Urgent Care’s Healthy Future

Since the first clinic opened back in the late 1970’s, urgent care, referred by other names such as “emergency walk-in clinic”, “community health clinic”, or “walk-in health clinic”, was formed to meet a community need and has become one of the fastest growing healthcare segments in America. According to a 2017 report by The Urgent Care Association of America (UCAOA), there are now over 7500 urgent care facilities, and this number is expected to grow—with no indication of slowing down anytime in the near future.

This thriving force is driven by several factors:

  • Overcapacity in primary care facilities
  • Overcrowding in the emergency room
  • The insured, aging population
  • The continued support of investors

According to UCAOA, there are an estimated 3 million patients who visit an urgent care (UC) clinic every week. With more than 20,000 physicians at these clinics, most have expanded their space to better facilitate the increasing number of patients every year.

The ever-growing need for convenient and affordable medical care is a behemoth that cannot be ignored: According to current sources, the U.S. will need to have increased the number of primary care physicians to about 52,000 by 2025 to meet healthcare demands. Now, many community health clinics are open 24 hours a day to better facilitate growing patient care, and the average wait time at an urgent care facility is only 20 minutes.

Providing after hours urgent care is popular with many patients who can’t leave work during the daytime hours, and the convenience of a having a night time health clinic for children is a nice stress relief for parents.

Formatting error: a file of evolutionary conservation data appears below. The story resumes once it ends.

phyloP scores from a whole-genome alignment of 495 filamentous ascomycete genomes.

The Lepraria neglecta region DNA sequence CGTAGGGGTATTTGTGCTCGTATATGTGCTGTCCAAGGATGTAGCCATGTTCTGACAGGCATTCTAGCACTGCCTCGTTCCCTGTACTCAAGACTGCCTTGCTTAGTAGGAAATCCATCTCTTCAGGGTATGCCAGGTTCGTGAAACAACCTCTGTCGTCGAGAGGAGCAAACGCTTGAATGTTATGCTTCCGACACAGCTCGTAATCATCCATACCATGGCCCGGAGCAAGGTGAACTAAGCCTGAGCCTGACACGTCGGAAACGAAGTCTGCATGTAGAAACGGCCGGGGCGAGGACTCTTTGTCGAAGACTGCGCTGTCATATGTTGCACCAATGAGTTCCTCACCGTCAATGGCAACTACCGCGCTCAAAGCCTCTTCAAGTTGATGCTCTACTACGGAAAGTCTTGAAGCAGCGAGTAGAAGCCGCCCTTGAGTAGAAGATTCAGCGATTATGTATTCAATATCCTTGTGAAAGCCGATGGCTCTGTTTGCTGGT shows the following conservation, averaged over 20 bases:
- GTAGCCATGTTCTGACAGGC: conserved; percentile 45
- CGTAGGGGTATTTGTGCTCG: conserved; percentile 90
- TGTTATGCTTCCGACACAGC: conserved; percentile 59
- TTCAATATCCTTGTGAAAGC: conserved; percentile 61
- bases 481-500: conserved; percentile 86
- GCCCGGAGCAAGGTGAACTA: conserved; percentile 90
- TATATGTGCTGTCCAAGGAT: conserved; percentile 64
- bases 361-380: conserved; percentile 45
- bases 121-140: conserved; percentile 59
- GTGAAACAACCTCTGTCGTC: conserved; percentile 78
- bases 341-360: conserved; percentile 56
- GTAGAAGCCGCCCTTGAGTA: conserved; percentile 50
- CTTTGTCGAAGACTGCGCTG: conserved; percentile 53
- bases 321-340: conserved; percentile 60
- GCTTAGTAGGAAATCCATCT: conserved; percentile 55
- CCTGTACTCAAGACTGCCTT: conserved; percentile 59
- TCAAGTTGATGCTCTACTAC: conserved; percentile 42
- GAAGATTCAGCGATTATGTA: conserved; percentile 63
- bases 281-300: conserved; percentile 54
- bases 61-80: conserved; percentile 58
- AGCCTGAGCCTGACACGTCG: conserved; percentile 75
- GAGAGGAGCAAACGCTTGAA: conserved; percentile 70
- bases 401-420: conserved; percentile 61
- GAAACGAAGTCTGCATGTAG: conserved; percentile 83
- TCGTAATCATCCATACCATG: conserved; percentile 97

And then there’s cost: A typical visit to a low cost health clinic can cost 40 to 50% less than an emergency room visit, which is another driving factor for many, regardless of insurance coverage. The Medical Expenditure Panel Survey reports that the average ER visitor pays total costs of $1,318 and a mean cost of $615.

Under the Prudent Layperson Standard, which is defined as the standard by which a person possesses an average knowledge of health and medicine, insurance coverage can be denied to patients who visited an emergency room for various non-life-threatening treatment.

In other words: If an insurance company decides you should have received treatment at an urgent care center instead of the ER, they may deny coverage—which is another reason patients will choose urgent health clinics over emergency rooms for non-critical needs.

As neighborhood health clinics have become more popular, many are offering more non-critical services for patients, such as physicals, drug tests, blood work, and X-rays. In some communities, due to need, urgent care facilities will double as primary care for some patients. Many have expanded their services to provide physical therapy equipment and occupational therapy, and they may include other ancillary care, such as weight loss therapy and pre-packaged prescription services.

More than ever, urgent care facilities have become the favored way for many patients to receive quality healthcare that is convenient, affordable, and fast, and this is why community health clinics have become the standard for treating a wide variety of non-threatening health issues.